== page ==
By Sherry Posnick-Goodwin
Dean Vogel, CTA President.
Dean Vogel’s oldest daughter had a serious expression on her face when, on her 18th birthday, she said, “Dad, I have something important to tell you.” Like any father, he gulped and prepared for the worst. “I registered to vote,” she told him. “And I registered Republican.”
“I’m so proud you registered to vote!” he said, hugging her. “That’s wonderful!”
Now the mother of seven, she is still a Republican, and so is her husband. After years of avoiding political discussions, his son-in-law looked Vogel in the eye one day and said, “I can’t stand it anymore; I have to talk politics to you. You are the kind of man I want to be. How in the world could you be a Democrat?”
Laughing, Vogel says the story illustrates what he brings to the table as the new president of CTA — the ability to accept differing points of view and not make politics personal. When members disagree with him at CTA conferences, he thanks them for having the courage to stand up for their convictions and look him in the eye while doing so. “I guess you could say that this is what makes me tick.”
As CTA members, educators learn to focus more on the issues in a debate than on the political persuasion of the debaters, says Vogel. “When there are troubles, it’s easy to play the blame game. Right now we are in a very harsh environment with one side pitted against the other. But there is hope.”
The battle for equitable school funding will continue, he adds, because additional revenues and a fair tax structure are needed to create a better future for students and California. As the son of a farmhand and a waitress, Vogel observes that he might not have had access to higher education if he were growing up in California today. His father quit school in the eighth grade to work on the farm and help take care of his family. His mother, a high school graduate, worked two jobs and took care of three children. “Like lots of poor folks, we didn’t really feel poor. My parents did a good job of providing for us.”
His father, a promising baseball player before a tractor accident injured his hand, taught his son how to play ball. Vogel learned the dynamics of being a team player and developed a “cannon arm” as a catcher. He played baseball at Mount San Antonio Junior College and worked in a semipro league before transferring to California Polytechnic State University. He fully expected to be drafted into the big leagues. But then, like his father, he broke his left hand and ended a promising career.
Once he couldn’t play, he threw himself into academics, immersing himself in the social sciences, opening his eyes to social injustice in the world and the struggles of ethnic minorities. Cal Poly political science professors took him under their wing and engaged him in political discussions. Their encouragement was a big influence in his life. They helped him learn the primary ingredient in helping students succeed: “It’s all about relationships.”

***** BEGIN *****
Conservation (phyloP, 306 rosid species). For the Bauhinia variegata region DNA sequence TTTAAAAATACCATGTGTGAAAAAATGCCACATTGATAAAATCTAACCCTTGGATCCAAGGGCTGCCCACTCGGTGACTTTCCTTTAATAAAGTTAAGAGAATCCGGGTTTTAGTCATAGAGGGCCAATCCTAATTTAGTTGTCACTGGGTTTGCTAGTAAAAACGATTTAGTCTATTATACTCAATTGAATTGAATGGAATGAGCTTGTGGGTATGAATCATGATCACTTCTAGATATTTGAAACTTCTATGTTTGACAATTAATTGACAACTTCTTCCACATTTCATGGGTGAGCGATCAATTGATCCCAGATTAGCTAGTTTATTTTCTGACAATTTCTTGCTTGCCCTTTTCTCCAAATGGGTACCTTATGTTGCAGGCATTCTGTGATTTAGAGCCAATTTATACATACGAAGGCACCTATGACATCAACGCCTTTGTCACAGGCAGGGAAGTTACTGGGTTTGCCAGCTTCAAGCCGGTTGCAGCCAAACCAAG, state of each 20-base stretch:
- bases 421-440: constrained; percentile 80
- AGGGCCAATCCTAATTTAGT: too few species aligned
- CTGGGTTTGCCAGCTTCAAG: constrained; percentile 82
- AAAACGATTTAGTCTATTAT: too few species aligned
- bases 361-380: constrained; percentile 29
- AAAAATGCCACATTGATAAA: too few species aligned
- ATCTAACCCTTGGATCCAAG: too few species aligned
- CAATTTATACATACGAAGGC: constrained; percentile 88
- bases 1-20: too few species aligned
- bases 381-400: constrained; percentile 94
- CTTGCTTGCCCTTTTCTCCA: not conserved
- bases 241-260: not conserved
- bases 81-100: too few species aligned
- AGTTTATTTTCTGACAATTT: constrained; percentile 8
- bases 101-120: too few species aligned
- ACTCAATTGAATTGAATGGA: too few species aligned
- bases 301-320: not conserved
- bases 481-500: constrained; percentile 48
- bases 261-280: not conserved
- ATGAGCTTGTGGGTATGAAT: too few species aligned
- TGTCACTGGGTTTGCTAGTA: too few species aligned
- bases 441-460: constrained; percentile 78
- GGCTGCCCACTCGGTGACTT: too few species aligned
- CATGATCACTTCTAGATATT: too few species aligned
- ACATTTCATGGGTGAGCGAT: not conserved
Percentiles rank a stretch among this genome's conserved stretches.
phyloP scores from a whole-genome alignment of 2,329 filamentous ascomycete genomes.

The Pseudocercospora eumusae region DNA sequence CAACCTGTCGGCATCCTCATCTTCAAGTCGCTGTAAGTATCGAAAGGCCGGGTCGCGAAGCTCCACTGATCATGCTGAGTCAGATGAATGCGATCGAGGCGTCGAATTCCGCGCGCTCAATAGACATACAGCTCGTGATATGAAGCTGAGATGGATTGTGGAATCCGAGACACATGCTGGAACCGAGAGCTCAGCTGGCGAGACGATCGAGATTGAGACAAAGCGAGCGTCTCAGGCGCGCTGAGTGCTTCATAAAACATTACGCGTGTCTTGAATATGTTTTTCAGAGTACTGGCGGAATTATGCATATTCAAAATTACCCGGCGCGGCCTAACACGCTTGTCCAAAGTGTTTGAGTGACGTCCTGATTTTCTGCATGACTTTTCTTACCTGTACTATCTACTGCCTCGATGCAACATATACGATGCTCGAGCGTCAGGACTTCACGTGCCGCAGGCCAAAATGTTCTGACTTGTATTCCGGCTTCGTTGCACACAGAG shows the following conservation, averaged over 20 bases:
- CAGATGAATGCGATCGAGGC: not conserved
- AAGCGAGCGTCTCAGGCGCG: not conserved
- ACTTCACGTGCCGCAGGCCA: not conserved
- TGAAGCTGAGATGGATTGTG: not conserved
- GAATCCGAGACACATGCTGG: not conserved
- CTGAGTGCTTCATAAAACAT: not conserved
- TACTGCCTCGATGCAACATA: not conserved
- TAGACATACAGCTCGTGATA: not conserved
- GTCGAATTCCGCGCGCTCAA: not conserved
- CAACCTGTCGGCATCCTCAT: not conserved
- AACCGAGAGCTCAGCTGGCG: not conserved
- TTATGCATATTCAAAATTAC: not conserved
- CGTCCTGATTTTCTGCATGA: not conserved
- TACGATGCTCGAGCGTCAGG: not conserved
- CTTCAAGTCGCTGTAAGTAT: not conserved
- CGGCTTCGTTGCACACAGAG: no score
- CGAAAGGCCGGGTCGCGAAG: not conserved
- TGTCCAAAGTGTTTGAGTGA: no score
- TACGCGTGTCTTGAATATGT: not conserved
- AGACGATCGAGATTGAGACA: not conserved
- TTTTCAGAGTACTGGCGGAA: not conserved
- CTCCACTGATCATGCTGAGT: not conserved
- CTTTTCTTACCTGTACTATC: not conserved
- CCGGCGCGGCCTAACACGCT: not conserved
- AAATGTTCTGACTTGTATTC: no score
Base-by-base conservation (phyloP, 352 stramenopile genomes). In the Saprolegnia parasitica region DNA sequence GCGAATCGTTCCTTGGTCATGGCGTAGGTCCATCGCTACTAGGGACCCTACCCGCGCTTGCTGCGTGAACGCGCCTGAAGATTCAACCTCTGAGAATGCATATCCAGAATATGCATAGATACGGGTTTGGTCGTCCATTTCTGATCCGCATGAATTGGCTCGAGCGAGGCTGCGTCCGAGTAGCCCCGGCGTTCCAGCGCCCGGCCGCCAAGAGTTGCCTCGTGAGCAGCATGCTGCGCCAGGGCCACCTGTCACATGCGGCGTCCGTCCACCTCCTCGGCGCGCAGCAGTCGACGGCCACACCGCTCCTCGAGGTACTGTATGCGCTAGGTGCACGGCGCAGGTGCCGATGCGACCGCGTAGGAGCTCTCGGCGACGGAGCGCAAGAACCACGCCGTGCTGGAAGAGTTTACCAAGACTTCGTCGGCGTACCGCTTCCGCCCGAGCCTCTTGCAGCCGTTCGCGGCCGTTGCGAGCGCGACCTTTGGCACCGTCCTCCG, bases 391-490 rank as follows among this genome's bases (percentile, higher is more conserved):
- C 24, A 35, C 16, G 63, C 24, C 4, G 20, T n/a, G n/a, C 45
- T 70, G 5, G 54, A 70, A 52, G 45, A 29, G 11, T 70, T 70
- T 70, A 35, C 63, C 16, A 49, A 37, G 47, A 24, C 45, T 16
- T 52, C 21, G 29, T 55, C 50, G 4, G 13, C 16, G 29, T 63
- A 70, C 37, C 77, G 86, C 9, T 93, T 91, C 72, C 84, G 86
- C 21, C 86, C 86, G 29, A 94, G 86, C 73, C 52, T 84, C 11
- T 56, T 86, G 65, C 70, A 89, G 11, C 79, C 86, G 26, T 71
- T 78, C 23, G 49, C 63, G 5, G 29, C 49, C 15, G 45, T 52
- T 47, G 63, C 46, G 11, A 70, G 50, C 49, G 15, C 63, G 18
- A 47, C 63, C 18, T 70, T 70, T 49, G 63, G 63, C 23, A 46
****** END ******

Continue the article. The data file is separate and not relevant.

Volunteering in his first wife’s elementary school classroom convinced him he was meant to be a teacher. After earning his bachelor’s degree from Cal Poly, he went to UC Davis for an elementary teaching credential and ended up teaching kindergarten in the Vacaville Unified School District in Solano County. Parents would often share parenting concerns and personal problems with him. “They were always asking me for advice, and I was just a kindergarten teacher without an advanced degree. Everyone kept telling me I should be a counselor, so I went back to school.”
After earning his pupil personnel services credential and a master’s degree in education/group dynamics at CSU Sacramento, he returned to Vacaville as a school counselor and helped to develop a community counseling center on an elementary school campus. During the day, it helped students with conflict resolution, grief and loss issues, and drug prevention. In the evening, it helped parents with their problems and provided family conflict resolution.
His colleagues’ need for elementary release prep time sparked his involvement in the teachers union. Realizing the organization’s potential as a vehicle for addressing the need for change at the district level, Vogel became active in his local chapter and went on to serve three years as Vacaville Teachers Association president. In 1996, he was elected to the CTA Board of Directors.
As a teacher and counselor, Vogel looked for ways to engage students and help them achieve their potential. As a union leader, he looks at ways to engage members and reveal their leadership potential. “If we are going to be a team, we have to come together. Some of our leaders don’t even know they are leaders yet — they haven’t met each other yet. In this organization we must help leaders find each other so they work together.”
“Engaging our members means reaching out to them on many levels,” adds Vogel. “It means meeting with them one-on-one. It means connecting with them in new ways, like social media. It means telling them who we are, what we do, and how their involvement is absolutely essential.”